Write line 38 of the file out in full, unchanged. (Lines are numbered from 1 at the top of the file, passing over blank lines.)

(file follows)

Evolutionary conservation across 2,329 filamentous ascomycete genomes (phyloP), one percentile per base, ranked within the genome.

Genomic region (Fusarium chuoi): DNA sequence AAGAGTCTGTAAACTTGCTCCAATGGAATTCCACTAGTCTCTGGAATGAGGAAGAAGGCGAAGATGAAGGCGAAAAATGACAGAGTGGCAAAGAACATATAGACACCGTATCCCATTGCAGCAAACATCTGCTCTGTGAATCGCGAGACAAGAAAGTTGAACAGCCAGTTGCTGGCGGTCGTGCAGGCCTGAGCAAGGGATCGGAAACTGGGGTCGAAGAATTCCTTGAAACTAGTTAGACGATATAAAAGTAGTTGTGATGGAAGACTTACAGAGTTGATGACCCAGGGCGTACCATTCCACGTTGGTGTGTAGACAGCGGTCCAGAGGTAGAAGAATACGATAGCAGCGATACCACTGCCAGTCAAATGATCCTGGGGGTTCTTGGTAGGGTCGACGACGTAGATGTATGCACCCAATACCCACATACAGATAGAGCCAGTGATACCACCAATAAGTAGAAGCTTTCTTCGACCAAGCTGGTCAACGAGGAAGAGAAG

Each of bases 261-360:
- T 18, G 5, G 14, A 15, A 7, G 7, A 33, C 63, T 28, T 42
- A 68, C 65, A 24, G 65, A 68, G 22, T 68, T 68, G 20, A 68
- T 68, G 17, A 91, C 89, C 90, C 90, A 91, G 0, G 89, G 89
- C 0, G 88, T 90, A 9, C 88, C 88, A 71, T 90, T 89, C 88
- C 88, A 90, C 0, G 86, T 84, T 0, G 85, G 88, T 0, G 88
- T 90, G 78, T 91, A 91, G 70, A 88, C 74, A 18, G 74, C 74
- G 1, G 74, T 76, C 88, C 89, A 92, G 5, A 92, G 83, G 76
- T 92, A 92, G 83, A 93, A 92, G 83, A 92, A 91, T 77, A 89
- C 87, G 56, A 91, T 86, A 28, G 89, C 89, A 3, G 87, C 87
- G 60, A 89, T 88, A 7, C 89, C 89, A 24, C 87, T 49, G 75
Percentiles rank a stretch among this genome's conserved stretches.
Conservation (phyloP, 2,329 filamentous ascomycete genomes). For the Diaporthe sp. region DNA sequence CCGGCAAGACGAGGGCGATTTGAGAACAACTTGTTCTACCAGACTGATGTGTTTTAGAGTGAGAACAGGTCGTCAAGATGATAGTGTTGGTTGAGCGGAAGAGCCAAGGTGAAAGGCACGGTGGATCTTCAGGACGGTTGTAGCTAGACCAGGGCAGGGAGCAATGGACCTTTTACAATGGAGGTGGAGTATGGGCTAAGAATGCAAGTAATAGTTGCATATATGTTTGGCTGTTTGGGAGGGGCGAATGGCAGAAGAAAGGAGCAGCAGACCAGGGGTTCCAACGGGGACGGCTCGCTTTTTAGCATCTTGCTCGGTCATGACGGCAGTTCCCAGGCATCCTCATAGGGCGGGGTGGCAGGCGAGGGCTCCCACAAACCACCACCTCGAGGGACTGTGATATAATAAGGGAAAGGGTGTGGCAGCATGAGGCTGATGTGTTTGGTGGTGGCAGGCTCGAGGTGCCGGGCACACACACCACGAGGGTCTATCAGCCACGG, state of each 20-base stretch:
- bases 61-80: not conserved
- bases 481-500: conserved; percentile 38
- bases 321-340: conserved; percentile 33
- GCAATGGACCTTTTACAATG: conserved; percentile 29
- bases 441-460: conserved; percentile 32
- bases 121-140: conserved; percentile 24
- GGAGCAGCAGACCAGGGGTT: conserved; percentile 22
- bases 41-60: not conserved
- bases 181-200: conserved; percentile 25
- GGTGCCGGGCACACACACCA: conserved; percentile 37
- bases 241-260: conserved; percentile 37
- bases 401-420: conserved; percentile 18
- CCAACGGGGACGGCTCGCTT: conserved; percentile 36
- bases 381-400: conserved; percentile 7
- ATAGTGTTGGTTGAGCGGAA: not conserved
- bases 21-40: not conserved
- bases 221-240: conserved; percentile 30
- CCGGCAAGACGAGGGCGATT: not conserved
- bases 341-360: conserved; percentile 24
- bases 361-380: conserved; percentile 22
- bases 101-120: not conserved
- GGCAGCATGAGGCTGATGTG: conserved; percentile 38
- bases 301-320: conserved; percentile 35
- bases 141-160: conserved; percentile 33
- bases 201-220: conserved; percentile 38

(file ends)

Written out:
- bases 301-320: conserved; percentile 35